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    Every Creeping Thing: True Tales of Faintly Repulsive Wildlife: “Conniff is a splendid writer–fresh, clear, uncondescending, and with never a false step; one can’t resist quoting him.” (NY Times Book Review)

    The Species Seekers:  Heroes, Fools, and the Mad Pursuit of Life on Earth by Richard Conniff is “a swashbuckling romp” that “brilliantly evokes that just-before Darwin era” (BBC Focus) and “an enduring story bursting at the seams with intriguing, fantastical and disturbing anecdotes” (New Scientist). “This beautifully written book has the verve of an adventure story” (Wall St. Journal)

    Swimming with Piranhas at Feeding Time by Richard Conniff  is “Hilariously informative…This book will remind you why you always wanted to be a naturalist.” (Outside magazine) “Field naturalist Conniff’s animal adventures … are so amusing and full color that they burst right off the page …  a quick and intensely pleasurable read.” (Seed magazine) “Conniff’s poetic accounts of giraffes drifting past like sail boats, and his feeble attempts to educate Vervet monkeys on the wonders of tissue paper will leave your heart and sides aching.  An excellent read.” (BBC Focus magazine)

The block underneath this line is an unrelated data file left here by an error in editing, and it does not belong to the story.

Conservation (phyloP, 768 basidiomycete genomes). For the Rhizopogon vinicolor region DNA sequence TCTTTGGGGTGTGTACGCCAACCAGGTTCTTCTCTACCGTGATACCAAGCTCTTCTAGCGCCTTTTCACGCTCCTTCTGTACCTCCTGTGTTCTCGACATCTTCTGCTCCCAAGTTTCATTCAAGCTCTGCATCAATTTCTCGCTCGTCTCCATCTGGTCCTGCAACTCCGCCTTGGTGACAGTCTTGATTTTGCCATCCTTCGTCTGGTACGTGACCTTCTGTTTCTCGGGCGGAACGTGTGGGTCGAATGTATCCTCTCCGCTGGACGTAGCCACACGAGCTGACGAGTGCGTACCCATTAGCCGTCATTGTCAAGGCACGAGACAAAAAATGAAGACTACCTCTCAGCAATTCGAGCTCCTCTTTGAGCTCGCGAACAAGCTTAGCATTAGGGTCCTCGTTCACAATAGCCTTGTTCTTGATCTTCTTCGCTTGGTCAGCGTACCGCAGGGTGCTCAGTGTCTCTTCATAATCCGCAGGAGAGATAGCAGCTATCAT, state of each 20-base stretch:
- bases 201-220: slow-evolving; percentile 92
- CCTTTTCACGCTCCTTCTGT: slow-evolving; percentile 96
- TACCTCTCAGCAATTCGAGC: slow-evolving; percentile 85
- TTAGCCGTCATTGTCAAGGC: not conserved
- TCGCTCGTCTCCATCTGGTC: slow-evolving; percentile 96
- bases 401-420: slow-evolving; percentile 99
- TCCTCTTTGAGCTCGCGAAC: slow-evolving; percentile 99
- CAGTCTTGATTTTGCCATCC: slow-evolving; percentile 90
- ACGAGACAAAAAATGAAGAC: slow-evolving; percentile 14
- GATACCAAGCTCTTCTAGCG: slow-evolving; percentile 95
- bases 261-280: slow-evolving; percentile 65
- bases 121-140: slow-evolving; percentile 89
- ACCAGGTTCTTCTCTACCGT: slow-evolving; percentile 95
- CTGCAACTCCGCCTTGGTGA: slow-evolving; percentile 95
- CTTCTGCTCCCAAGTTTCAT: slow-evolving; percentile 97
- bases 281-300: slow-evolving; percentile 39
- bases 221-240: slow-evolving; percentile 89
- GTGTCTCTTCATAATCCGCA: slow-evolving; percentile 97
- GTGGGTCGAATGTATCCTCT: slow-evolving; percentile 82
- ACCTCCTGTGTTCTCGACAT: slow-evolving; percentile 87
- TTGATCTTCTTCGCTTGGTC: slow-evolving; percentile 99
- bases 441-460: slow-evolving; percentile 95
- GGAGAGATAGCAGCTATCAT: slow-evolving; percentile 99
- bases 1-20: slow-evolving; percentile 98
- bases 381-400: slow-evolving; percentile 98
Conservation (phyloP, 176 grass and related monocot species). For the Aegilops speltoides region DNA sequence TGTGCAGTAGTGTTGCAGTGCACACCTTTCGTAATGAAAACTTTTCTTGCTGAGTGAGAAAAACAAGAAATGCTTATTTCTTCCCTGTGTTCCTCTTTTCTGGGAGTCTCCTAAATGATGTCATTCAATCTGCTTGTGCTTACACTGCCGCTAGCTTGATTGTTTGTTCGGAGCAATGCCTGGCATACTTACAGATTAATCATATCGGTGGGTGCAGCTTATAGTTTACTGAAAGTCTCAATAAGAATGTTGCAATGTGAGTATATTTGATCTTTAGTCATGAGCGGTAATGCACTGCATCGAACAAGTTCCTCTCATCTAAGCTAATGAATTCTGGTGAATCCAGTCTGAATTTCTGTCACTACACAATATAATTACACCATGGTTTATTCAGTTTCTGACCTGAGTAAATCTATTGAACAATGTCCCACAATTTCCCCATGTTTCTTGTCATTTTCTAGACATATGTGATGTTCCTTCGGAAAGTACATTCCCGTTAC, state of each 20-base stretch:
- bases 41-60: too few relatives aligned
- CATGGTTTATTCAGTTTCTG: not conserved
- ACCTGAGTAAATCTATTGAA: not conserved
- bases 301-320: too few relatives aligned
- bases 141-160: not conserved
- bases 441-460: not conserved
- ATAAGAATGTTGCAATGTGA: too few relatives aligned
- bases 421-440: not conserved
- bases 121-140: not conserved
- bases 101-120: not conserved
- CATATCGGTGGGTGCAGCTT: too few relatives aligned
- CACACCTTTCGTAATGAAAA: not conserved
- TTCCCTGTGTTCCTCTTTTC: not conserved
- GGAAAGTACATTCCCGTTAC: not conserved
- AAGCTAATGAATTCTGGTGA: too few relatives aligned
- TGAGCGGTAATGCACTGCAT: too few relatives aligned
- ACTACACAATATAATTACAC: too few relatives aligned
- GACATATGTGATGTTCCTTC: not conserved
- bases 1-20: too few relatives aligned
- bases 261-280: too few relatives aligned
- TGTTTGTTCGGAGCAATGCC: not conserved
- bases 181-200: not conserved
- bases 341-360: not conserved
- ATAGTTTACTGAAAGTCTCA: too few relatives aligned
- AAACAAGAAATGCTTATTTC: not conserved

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Posts Tagged ‘eagle kills deer’

Eagle Schools Deer on Dinosaur Ancestry

Posted by Richard Conniff on September 23, 2013

An eagle takes down a deer (Photo: WCS)

An eagle takes down a deer (Photo: WCS)

This is one of the better camera trap images ever.  Here are the details from the folks at the Wildlife Conservation Society:

A camera trap set out for endangered Siberian (Amur) tigers in the Russian Far East photographed something far more rare: a golden eagle capturing a young sika deer.

The three images only cover a two-second period, but show an adult golden eagle clinging to the deer’s back. Its carcass was found two weeks later, just a few yards from the camera, initially puzzling researchers.
The paper and images appear in the September issue of the Journal of Raptor Research.  Authors include Linda Kerley of the Zoological Society of London (ZSL) and Jonathan Slaght of the Wildlife Conservation Society (WCS).

“I saw the deer carcass first as I approached the trap on a routine check to switch out memory cards and change batteries, but something felt wrong about it. There were no large carnivore tracks in the snow, and Read the rest of this entry »

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